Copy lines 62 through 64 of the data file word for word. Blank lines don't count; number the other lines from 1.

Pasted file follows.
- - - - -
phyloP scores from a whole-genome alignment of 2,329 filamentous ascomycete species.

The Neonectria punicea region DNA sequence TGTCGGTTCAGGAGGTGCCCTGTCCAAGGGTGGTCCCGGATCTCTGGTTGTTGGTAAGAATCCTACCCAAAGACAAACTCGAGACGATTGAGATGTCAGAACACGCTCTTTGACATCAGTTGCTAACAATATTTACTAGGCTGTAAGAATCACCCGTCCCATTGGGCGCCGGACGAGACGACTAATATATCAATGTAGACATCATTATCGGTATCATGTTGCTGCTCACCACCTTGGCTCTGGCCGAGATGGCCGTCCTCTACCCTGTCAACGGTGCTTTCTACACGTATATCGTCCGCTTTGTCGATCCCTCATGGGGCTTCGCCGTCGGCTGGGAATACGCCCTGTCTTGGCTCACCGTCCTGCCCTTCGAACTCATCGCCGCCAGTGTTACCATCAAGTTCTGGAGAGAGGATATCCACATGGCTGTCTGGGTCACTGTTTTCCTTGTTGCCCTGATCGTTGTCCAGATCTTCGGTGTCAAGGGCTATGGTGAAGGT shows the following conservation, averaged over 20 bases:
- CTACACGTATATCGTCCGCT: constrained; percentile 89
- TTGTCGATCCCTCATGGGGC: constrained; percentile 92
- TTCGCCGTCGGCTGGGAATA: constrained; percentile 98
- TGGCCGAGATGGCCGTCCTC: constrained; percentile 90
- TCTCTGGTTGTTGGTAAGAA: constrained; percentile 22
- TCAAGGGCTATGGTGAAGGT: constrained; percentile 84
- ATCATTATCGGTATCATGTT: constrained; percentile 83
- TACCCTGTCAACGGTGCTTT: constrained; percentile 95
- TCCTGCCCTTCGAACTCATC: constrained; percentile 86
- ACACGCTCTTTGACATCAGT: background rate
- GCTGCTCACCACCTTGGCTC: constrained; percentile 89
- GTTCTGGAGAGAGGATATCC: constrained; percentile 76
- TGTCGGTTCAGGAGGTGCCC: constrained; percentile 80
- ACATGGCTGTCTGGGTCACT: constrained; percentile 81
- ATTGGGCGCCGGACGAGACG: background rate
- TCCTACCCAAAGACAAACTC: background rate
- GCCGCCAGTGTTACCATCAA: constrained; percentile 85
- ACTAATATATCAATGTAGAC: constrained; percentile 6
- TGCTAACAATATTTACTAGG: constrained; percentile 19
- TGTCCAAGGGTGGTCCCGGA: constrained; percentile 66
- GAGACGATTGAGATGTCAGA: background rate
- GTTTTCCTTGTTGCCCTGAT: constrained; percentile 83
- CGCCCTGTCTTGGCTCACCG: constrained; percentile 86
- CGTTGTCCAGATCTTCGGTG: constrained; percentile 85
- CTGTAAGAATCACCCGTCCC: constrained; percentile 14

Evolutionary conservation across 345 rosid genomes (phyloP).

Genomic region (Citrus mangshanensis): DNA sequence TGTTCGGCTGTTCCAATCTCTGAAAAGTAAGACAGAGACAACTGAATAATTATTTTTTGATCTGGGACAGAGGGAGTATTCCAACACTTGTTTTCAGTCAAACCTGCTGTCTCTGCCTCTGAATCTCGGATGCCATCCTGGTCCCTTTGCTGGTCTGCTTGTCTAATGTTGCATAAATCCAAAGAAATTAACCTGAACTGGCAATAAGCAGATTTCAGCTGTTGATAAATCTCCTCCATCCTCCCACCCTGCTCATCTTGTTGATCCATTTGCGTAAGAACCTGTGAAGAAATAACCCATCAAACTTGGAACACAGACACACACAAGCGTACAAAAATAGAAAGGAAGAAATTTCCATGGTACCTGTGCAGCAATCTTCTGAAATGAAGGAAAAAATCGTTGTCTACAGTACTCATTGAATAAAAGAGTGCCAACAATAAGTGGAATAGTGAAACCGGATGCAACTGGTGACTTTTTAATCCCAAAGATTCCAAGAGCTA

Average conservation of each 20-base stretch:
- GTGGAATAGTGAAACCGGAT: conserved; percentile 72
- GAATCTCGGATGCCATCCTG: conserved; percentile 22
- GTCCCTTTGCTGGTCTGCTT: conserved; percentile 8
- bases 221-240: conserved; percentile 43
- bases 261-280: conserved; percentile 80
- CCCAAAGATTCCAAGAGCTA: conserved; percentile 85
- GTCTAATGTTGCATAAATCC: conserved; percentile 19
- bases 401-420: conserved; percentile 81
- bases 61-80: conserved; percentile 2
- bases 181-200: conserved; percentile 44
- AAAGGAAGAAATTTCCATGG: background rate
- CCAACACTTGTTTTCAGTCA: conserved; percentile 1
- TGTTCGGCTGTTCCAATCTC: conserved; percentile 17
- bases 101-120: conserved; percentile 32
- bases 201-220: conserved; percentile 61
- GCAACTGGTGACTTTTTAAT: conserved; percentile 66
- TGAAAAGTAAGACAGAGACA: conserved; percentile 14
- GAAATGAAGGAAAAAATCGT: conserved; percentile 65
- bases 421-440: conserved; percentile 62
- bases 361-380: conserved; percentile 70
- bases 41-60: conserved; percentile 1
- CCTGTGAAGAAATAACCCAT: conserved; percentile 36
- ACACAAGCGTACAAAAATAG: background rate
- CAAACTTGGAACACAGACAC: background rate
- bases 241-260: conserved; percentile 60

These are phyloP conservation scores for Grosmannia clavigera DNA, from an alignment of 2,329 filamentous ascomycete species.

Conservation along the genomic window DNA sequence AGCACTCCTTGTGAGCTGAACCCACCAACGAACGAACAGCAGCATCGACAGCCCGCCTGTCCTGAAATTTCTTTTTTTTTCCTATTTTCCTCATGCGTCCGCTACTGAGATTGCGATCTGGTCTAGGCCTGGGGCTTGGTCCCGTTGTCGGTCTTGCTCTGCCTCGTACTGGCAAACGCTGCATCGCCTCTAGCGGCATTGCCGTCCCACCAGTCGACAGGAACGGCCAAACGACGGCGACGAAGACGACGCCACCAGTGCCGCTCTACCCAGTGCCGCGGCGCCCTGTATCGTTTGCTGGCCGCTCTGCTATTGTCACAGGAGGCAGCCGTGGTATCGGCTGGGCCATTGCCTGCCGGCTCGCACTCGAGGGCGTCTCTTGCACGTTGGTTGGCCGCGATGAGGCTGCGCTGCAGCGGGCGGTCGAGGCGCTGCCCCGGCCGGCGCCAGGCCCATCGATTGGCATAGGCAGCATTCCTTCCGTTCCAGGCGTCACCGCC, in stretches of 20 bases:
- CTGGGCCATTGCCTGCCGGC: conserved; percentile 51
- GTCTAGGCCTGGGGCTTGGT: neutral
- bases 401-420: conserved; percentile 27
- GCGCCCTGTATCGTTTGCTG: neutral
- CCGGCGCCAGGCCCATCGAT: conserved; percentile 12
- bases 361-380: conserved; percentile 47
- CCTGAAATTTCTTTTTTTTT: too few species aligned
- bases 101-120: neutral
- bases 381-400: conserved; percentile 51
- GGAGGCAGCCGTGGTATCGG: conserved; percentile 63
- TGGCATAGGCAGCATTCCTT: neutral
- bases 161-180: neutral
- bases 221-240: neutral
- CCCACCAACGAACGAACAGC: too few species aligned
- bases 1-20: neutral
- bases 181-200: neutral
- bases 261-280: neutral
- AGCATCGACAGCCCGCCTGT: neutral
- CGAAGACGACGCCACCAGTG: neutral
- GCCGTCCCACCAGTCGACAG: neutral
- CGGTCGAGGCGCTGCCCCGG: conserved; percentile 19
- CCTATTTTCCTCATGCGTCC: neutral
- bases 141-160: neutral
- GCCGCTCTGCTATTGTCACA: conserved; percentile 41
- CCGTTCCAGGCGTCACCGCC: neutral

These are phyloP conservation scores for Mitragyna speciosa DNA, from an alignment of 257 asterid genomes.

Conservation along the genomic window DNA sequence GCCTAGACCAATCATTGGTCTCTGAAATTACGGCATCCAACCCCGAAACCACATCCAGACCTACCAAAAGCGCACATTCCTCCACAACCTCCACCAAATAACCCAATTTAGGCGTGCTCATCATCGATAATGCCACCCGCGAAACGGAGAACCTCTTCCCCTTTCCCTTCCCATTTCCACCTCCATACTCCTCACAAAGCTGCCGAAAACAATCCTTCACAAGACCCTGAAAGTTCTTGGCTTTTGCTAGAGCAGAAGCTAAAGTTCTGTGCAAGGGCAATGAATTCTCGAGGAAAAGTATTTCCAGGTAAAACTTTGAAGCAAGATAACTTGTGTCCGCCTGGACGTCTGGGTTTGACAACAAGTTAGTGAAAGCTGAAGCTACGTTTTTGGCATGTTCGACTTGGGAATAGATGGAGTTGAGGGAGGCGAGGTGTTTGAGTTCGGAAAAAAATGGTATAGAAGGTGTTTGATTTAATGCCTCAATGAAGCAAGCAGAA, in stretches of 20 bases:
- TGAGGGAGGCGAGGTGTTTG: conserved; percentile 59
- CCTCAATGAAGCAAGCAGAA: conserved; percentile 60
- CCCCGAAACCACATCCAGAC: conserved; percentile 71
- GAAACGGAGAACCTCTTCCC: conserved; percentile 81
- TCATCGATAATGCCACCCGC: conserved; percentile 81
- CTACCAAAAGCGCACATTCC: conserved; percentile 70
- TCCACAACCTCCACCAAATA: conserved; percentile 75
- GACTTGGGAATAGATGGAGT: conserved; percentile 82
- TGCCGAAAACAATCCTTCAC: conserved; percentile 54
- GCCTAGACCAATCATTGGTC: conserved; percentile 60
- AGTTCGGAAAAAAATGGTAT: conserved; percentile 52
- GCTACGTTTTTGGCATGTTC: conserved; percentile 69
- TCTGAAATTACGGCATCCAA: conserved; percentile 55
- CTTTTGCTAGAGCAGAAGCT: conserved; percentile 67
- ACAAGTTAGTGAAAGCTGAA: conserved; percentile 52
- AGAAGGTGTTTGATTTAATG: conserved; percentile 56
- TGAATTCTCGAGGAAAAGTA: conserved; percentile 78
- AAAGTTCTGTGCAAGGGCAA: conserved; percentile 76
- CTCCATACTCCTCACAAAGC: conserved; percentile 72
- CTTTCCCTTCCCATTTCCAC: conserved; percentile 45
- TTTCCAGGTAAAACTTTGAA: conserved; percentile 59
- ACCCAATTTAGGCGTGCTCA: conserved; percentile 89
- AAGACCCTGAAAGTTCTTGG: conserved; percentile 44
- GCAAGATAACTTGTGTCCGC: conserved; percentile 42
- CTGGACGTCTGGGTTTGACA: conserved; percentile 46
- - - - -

- CCGGCGCCAGGCCCATCGAT: conserved; percentile 12
- bases 361-380: conserved; percentile 47
- CCTGAAATTTCTTTTTTTTT: too few species aligned